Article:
Passing On

Live It Up eNews!

April 2009

1. The Grace of Death
2. Health Tip: Easy Chocolate Fudge

Dear Reader

Well, it’s been quite a month! So much so, that this will become the topic for this column.

My Father has been growing steadily unwell over the last year or so, with heart problems that led to lung problems, short-term memory a little foggy, poor appetite and so on. Last year I made sure I flew to Mackay and visited him several times and the year before that too, because one just never knows, does one?

And this year, I flew up in February and was shocked by how much he had deteriorated and resolved to get up there again sooner rather than later. I flew up again in mid-March and was not just shocked but horrified by how much weight he had lost, how little he was communicating and faced the very likely prospect that he would not be around much longer.

Read on below….

Until next month, Live Life 2 The Max!  Narelle

1. The Grace of Death

© Narelle Stratford 2009

And I was right, it turned out to be my last time spent with him, I cried a lot and kept reminding myself to remember him with love and laughter. When it came time to say good-bye to fly back to Brisbane, I told him how much I loved him, what a wonderful father he was, and to look out for my Mum on the other side, that she would help him across. He gave me the biggest hugs and I could feel the strength of his love through those hugs.

Three days later, my father had another small heart attack, and was heavily doped up on morphine and other drugs, and was incapable of speaking or communicating from that point on. That beautiful man subsequently died at 4.05am on Monday 30th March, 2009 aged 88 years young, and only a week after I had last seen him.

I even feel that I helped him across, because on the night before he died at around midnight, I visualised helping him out of his body and taking him flying! I wanted him to know that his body was only a skinbag and that he could be free of it, and we soared over hills and valleys together.

Then, in the early hours he slipped across to the other side, where I am sure my Mum was waiting for him. In a meditation the next morning, I saw them together, so happy and at peace.

I am so fortunate that I got to say goodbye, to tell him that I loved him, that he had been a wonderful father, because I took the opportunity. You need to follow your heart in these things. And strangely, or not, probably because I did my grieving that last weekend I saw him, I haven’t needed to shed too many tears since. And I have been remembering him with love and laughter. Although as I write this I am feeling choked up which is only natural.

Often, people find it hard to let go, whether that is in the death of a  person, or the death of a relationship, or the death of a business…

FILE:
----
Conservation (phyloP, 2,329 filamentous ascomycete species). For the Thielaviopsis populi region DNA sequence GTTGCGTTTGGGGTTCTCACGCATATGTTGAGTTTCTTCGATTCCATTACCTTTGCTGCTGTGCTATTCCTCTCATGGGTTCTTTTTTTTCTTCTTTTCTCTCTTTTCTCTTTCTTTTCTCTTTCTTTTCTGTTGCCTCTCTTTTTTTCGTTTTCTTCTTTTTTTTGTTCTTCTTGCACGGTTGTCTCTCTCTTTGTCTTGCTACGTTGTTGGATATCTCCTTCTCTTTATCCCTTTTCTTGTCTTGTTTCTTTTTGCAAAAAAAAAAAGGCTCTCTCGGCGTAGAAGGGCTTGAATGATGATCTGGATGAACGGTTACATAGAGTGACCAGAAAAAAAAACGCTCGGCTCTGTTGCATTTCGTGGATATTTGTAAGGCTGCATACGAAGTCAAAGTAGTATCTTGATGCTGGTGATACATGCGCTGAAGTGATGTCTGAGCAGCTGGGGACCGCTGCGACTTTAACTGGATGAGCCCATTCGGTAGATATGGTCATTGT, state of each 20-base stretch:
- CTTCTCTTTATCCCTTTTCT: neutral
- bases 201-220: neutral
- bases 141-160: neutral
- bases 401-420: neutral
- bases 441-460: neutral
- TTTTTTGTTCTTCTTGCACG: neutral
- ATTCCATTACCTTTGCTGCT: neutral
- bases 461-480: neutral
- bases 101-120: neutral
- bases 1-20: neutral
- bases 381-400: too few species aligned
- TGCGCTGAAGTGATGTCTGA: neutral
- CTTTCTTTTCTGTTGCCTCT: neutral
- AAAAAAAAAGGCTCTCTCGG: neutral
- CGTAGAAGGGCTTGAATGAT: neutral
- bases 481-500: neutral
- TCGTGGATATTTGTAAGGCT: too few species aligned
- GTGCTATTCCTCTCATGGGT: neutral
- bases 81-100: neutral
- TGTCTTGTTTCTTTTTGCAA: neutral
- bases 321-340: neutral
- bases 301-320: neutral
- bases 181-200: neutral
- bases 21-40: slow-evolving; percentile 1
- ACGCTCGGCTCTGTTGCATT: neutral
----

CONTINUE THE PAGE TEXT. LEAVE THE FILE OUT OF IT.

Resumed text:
I know of no-one who wants you to keep on crying after they have gone. Would you want your partner or friends or family to continuously grieve and weep when you have passed on? I certainly wouldn’t and I don’t think you would either.

Sometimes, the image of someone you have lost fills your mind’s eye and it is so large and overwhelming, so just take that image and shrink it down small to postcard size and then file it in the photo album at the back of your mind.

This will help you immensely to remember (from the distance that it gives you), him or her with love and laughter and to keep your perspective on life and death as they are merely cycles.

Dad’s wife wasn’t able to let go of him in life or death and laughed as she said that my mum was in the jar in the shed… I chose to ignore her while I said goodbye to Dad and focussed all my attention on my beautiful father.

Later that afternoon, she left a message on my phone chastising me for speaking to my father in the past tense…

Dad’s wife did the best she could with the knowledge and internal resources and habits that she had, and that’s all anyone can do, so I forgive her and let her go.

Life is a journey to be relished, not a destination and so is death similarly a journey to be enjoyed and not a destination…

I’d love to know if this has been helpful for you…

Master’s Wisdom!

“Take the time to just be….

and you’ll be amazed at what you see”

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2. Health Tip: Easy Chocolate Fudge

(makes 16 x 2″ squares)

16 oz. (450 g) chocolate chips

4 Tbs. (57 g) butter

14 oz. (396 g) can sweetened condensed milk

Combine the three ingredients in a saucepan over a double-boiler so you don’t burn the chocolate.

Melt ingredients over gentle steam and stir occasionally until fully mixed.

Pour into 8 x 8” dish lined with non-stick paper.  Make sure you leave enough paper length over the edges so you can grip the ends and lift the paper and fudge right out of the dish when it has set, so it is easy to cut into squares.

Chill fudge in the fridge for two hours to set and then remove to cut.

Thanks to Michael Chu